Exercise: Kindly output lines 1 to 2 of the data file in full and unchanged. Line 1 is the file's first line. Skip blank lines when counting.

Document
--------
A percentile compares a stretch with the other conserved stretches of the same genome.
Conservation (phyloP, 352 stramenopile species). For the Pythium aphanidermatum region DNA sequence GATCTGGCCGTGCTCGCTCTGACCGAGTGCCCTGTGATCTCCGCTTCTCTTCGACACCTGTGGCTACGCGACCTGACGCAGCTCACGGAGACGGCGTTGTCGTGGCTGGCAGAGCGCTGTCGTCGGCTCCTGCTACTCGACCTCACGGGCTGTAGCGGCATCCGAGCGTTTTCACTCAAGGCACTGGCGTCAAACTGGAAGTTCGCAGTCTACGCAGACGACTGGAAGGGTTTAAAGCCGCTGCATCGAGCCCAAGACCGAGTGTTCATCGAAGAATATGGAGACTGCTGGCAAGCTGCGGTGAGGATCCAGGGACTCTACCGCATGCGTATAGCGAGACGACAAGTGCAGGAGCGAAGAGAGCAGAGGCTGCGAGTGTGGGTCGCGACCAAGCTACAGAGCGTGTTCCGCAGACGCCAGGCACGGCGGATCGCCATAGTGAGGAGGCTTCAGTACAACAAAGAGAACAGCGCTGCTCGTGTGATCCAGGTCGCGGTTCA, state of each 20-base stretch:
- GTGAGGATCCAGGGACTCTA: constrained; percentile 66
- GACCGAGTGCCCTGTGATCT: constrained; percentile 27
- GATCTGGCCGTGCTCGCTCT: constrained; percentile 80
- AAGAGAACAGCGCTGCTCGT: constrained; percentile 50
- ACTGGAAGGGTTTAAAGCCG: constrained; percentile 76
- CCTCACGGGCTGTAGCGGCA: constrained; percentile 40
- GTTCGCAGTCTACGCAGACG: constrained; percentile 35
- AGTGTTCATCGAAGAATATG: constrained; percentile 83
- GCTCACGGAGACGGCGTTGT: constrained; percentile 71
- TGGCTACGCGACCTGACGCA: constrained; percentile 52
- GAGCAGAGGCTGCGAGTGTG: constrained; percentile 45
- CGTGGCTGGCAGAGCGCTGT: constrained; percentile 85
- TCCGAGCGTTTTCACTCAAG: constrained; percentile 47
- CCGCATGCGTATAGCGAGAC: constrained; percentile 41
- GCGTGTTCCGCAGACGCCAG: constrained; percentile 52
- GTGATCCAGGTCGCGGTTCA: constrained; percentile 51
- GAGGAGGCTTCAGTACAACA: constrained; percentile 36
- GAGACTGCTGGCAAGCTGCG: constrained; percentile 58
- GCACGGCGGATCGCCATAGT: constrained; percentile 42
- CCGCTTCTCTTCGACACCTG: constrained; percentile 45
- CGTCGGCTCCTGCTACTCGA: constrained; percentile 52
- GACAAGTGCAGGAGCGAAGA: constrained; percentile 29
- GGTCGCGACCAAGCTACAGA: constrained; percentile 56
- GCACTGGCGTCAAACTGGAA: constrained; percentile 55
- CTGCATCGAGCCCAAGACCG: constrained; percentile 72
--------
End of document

A percentile compares a stretch with the other conserved stretches of the same genome.
Conservation (phyloP, 352 stramenopile species). For the Pythium aphanidermatum region DNA sequence GATCTGGCCGTGCTCGCTCTGACCGAGTGCCCTGTGATCTCCGCTTCTCTTCGACACCTGTGGCTACGCGACCTGACGCAGCTCACGGAGACGGCGTTGTCGTGGCTGGCAGAGCGCTGTCGTCGGCTCCTGCTACTCGACCTCACGGGCTGTAGCGGCATCCGAGCGTTTTCACTCAAGGCACTGGCGTCAAACTGGAAGTTCGCAGTCTACGCAGACGACTGGAAGGGTTTAAAGCCGCTGCATCGAGCCCAAGACCGAGTGTTCATCGAAGAATATGGAGACTGCTGGCAAGCTGCGGTGAGGATCCAGGGACTCTACCGCATGCGTATAGCGAGACGACAAGTGCAGGAGCGAAGAGAGCAGAGGCTGCGAGTGTGGGTCGCGACCAAGCTACAGAGCGTGTTCCGCAGACGCCAGGCACGGCGGATCGCCATAGTGAGGAGGCTTCAGTACAACAAAGAGAACAGCGCTGCTCGTGTGATCCAGGTCGCGGTTCA, state of each 20-base stretch: